Do you think you're getting enough sleep?
A new study finds we don't sleep as much as we think we do.
Experts recommend that adults get at least eight hours of sleep each night, but surveys find people report averaging less than seven hours.
Now a new study reveals we may be sleeping even less than we think.
Doctors at Arizona State University analyzed sleep in more than 2100 adults.
They compared the amount of sleep people said they got to their actual amount of sleep as measured in a sleep lab. People estimated that they typically slept seven hours, but the lab found most subjects averaged just six hours.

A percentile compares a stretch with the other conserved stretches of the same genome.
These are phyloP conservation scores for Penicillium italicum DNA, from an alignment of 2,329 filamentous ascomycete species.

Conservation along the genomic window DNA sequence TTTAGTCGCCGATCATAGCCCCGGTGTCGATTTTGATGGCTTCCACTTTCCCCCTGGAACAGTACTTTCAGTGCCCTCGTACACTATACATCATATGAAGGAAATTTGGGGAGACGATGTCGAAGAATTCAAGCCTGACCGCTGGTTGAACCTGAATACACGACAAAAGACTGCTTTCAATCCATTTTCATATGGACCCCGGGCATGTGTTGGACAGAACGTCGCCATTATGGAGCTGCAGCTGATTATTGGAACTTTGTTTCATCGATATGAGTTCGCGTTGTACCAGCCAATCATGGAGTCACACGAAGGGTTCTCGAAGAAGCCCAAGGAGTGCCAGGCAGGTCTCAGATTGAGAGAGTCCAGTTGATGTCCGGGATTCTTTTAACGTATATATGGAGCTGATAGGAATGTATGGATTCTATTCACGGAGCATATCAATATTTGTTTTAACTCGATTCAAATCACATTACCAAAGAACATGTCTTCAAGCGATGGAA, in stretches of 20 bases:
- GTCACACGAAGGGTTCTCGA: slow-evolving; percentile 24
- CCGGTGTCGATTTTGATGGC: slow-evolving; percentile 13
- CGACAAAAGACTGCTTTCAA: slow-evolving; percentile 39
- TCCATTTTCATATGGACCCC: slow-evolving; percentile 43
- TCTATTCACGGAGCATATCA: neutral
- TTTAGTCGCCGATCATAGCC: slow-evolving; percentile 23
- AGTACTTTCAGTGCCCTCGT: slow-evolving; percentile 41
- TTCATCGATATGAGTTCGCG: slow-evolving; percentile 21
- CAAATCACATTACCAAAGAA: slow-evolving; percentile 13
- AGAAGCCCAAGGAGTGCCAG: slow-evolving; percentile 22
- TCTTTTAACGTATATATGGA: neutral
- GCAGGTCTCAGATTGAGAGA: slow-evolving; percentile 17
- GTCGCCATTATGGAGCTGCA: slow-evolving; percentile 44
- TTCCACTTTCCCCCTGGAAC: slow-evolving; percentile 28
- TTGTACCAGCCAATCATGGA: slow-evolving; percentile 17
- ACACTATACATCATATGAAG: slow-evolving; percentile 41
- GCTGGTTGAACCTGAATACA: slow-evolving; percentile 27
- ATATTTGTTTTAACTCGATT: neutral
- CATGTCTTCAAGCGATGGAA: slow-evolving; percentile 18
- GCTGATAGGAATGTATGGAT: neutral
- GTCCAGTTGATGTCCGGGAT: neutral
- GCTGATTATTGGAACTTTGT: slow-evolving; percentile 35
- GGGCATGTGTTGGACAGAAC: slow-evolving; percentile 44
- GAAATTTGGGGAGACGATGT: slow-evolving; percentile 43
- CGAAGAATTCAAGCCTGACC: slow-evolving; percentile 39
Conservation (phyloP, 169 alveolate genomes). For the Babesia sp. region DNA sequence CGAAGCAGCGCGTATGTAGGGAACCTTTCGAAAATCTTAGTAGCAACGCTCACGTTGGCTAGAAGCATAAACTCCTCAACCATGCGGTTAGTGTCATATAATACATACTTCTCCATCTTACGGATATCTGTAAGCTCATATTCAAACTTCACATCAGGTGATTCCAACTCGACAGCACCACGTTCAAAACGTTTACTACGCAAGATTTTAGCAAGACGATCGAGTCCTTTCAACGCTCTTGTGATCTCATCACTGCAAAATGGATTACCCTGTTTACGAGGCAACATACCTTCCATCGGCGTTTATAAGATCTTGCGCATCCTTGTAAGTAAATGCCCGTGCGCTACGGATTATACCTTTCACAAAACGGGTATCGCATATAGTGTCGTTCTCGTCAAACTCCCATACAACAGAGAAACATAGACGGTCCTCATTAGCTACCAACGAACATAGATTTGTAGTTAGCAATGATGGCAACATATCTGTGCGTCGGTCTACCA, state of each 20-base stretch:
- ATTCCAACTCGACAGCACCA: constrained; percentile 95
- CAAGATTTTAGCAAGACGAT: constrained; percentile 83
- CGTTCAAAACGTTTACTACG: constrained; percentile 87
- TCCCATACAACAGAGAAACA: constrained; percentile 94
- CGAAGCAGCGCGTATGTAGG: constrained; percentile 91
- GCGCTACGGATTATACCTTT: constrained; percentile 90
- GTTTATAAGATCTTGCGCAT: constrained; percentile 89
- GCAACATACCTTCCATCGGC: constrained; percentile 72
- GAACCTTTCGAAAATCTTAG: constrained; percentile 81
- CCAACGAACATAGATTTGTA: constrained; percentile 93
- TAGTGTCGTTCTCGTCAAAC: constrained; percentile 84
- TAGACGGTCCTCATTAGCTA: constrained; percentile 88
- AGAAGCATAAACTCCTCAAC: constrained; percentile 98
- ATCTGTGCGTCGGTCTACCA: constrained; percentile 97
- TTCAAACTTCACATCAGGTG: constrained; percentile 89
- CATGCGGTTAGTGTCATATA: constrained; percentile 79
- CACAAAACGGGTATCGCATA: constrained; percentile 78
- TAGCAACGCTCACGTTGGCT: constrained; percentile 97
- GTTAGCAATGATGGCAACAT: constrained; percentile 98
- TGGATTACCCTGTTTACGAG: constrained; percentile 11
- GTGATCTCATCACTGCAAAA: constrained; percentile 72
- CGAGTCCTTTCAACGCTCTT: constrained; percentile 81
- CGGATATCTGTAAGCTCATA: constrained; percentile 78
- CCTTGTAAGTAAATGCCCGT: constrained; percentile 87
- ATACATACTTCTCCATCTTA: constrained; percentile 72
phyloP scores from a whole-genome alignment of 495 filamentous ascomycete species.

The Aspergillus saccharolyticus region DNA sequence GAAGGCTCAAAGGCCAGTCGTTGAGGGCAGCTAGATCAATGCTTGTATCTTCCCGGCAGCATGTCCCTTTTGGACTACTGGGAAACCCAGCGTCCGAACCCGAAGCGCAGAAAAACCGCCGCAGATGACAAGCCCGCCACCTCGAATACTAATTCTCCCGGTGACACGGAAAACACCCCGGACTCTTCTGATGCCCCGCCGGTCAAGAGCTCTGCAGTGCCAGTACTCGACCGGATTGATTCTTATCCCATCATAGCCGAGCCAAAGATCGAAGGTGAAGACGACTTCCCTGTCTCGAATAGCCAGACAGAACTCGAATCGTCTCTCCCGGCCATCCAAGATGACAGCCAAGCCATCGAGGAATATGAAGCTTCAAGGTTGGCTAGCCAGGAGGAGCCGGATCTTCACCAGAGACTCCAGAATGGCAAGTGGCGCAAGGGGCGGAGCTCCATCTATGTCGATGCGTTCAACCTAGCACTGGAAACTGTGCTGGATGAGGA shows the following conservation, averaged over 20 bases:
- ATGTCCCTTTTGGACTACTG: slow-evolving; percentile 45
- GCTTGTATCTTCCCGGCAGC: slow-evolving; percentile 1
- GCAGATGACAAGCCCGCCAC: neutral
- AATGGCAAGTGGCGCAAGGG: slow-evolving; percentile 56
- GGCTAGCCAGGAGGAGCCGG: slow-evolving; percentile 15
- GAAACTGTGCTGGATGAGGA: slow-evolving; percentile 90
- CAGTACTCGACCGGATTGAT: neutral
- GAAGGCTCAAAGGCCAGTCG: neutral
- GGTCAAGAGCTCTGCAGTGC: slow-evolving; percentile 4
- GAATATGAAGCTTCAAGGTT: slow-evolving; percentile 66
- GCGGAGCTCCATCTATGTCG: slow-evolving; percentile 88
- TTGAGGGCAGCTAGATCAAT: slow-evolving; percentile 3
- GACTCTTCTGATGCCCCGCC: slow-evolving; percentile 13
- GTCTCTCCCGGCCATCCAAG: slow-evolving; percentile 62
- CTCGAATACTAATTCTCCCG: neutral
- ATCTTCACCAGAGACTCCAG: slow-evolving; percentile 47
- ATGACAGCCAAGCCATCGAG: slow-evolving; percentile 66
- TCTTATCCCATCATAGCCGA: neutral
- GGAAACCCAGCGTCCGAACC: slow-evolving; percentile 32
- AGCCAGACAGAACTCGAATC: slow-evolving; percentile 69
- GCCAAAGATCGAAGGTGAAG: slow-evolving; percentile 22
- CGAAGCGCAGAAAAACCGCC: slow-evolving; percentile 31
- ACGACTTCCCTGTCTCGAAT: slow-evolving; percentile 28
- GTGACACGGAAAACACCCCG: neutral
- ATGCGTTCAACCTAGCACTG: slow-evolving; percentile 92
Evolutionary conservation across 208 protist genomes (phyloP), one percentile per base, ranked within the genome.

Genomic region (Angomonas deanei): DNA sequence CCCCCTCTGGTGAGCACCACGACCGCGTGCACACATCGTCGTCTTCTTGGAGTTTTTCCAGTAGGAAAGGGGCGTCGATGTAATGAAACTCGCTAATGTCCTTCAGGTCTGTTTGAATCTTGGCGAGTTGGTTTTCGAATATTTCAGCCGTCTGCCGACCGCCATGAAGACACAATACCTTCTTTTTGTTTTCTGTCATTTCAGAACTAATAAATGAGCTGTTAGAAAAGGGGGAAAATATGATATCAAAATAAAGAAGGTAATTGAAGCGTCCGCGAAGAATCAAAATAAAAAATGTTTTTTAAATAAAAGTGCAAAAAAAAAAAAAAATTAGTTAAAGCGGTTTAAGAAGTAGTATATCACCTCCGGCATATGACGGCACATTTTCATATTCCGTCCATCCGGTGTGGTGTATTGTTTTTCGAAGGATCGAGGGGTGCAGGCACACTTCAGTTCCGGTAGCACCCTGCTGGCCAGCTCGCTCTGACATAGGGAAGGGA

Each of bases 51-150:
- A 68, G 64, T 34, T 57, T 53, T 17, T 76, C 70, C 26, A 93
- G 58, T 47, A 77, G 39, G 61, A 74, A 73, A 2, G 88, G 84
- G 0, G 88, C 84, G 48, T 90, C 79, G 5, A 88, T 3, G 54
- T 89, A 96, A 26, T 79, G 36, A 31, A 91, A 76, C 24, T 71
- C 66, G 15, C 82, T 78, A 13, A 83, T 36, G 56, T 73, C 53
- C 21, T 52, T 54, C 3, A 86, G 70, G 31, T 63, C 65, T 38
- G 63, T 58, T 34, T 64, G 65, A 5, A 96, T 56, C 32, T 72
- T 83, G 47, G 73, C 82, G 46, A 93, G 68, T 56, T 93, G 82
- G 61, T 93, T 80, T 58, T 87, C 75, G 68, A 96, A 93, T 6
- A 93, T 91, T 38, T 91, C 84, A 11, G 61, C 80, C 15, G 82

Even the morning after the test, when asked about their sleep the night before, participants routinely over estimated by about twenty minutes.
Researchers say that this means self-reports on sleep are probably off target, and Americans may be more sleep deprived than they know.
Good sleep is linked to a lower risk of accidents and health problems, so experts suggest people maximize their sleep by setting a consistent bedtime, avoiding caffeinated drinks and removing distractions from the bedroom such as the the TV and the computer.
Sleep is needed to regenerate certain parts of the body, especially the brain, so that it may continue to function optimally.
After long periods of sleep deprivation, neurons in the brain may begin to malfunction, which can negatively affect a person's behavior.